Comparisons among districts are an established part of the collective bargaining process. However, there is no “magic” method for selecting comparable districts.

The following are commonly used methods of comparison at the bargaining table and by mediators and factfinders.

Geographic Comparisons

Often the only comparisons made are state and/or county comparisons. Unfortunately, these “broad brush” approaches can tend to mask the important distinctions between districts and can sometimes prove disadvantageous to boards. However, there are times when broad county or state comparisons yield the data that best supports a board’s position. In such circumstances, it would certainly benefit a board to highlight the geographic comparisons in bargaining. To assist boards in identifying geographic comparisons on a scale smaller than state comparisons, and larger than county comparisons, the NJSBA has adopted a system, which divides the state into the following five geographic regions:

Region 1 – Sussex , Warren and Hunterdon Counties

Region 2 – Passaic, Bergen, Essex, Hudson, Union and Morris Counties

Region 3 – Somerset, Middlesex, Monmouth and Ocean Counties

Region 4 – Mercer, Burlington and Camden Counties

Region 5 – Gloucester, Salem, Cumberland, Atlantic and Cape May Counties

Enrollment Group (EG)

Districts are classified as to the size of the student enrollment and grade pattern. The following pattern is reflected in the NDS reports:

EG 1 – K-6 districts

EG 2 – K-8 districts with enrollment 0-400

EG 3 – K-8 districts with enrollment 401-750

EG 4 – K-8 districts with enrollment 751or more

EG 5 – K-12 districts with enrollment 0-1800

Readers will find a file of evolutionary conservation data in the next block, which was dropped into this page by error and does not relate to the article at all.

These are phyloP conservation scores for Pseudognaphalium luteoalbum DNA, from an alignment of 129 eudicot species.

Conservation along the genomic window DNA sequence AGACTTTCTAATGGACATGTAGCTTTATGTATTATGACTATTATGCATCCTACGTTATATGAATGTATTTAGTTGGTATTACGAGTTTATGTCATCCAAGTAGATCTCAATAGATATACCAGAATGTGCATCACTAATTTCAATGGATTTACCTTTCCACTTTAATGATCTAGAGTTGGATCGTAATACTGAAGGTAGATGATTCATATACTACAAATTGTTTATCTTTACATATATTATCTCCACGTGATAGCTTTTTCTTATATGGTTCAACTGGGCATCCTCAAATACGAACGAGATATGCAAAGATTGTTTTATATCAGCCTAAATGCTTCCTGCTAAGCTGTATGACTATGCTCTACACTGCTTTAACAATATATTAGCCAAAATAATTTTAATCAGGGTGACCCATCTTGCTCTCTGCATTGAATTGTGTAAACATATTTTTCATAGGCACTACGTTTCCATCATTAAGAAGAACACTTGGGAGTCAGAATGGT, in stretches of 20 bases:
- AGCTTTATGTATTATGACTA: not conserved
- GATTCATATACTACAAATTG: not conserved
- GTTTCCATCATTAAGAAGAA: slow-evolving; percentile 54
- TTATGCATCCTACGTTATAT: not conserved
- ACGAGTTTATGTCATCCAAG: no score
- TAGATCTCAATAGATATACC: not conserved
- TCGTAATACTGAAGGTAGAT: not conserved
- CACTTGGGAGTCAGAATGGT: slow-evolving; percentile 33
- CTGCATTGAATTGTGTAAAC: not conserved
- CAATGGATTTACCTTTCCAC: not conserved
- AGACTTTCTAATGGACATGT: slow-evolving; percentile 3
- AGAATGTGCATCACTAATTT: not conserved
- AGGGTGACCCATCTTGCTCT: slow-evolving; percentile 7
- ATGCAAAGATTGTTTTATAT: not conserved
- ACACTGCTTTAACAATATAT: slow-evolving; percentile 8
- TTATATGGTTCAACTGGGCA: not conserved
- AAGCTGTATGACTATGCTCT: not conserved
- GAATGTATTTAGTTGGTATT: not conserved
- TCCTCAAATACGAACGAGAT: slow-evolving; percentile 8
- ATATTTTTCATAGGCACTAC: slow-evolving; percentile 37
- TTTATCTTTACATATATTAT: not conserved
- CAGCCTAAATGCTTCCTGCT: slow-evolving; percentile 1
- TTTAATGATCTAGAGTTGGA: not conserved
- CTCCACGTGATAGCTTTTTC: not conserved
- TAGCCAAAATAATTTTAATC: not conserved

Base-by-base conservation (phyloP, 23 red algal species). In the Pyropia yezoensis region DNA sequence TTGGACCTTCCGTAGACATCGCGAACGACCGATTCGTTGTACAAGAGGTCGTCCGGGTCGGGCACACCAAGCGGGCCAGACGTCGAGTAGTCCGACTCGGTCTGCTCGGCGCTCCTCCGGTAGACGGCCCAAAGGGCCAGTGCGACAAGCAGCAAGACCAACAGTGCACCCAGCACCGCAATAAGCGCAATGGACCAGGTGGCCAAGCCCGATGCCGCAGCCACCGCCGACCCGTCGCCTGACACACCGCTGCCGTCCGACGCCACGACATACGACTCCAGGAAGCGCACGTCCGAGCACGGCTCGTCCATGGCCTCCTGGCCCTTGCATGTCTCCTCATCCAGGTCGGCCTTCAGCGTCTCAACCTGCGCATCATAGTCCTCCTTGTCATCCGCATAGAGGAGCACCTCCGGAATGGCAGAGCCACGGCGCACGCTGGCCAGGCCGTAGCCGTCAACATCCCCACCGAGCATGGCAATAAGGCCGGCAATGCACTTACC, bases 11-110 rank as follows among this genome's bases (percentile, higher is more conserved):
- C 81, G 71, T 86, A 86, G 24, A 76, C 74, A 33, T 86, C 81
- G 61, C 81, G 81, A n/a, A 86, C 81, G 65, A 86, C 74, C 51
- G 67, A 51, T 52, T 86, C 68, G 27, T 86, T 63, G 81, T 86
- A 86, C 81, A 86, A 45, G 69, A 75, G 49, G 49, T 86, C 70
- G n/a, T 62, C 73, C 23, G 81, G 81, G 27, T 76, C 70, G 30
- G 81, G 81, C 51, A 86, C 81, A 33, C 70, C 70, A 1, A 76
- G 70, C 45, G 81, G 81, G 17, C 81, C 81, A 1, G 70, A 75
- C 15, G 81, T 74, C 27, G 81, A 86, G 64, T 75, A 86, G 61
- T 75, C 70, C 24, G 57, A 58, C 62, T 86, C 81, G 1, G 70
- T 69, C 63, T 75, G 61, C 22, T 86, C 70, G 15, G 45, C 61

EG 6 – K-12 with enrollment 1801-3500

EG 7 – K-12 with enrollment 3,500 or more

EG 8 – Secondary districts

EG 9 – Special Services districts

EG 10 – Vocational districts

District Factor Grouping (DFG)

This measure of the socioeconomic background of the school districts in New Jersey is based upon the District Factor Grouping (DFG) classification developed by the New Jersey Department of Education. Seven social and economic variables, derived from a factor analysis of census data, are used to determine the DFG. The variables used in the composition of the factor are the following:

Percentage of the district without a high school diploma

Percentage of the district population with some college

Occupational background of the district

Per capita income of the district

Percent poverty level

Unemployment rate

Population density

Districts are ranked according to their scores based upon the above variables and fall into one of the following categories: A, B, CD, DE, FG, GH, I AND J with J containing districts with the highest factor scores. (Example: Newark is “A”; Upper Saddle River is “J”). Vocational districts are placed in a separate category of “V”. Users should also note that districts in the CD, DE, FG, and GH categories cannot be further separated into two categories, such as C and D.

Combined Analysis

Rather than simple utilization of one of the above as the basis for comparisons, boards can frequently benefit by conducting combined geographic/demographic research. The reports on this website will use the abbreviations above to denote classifications. It may be useful for you to print this page for future reference.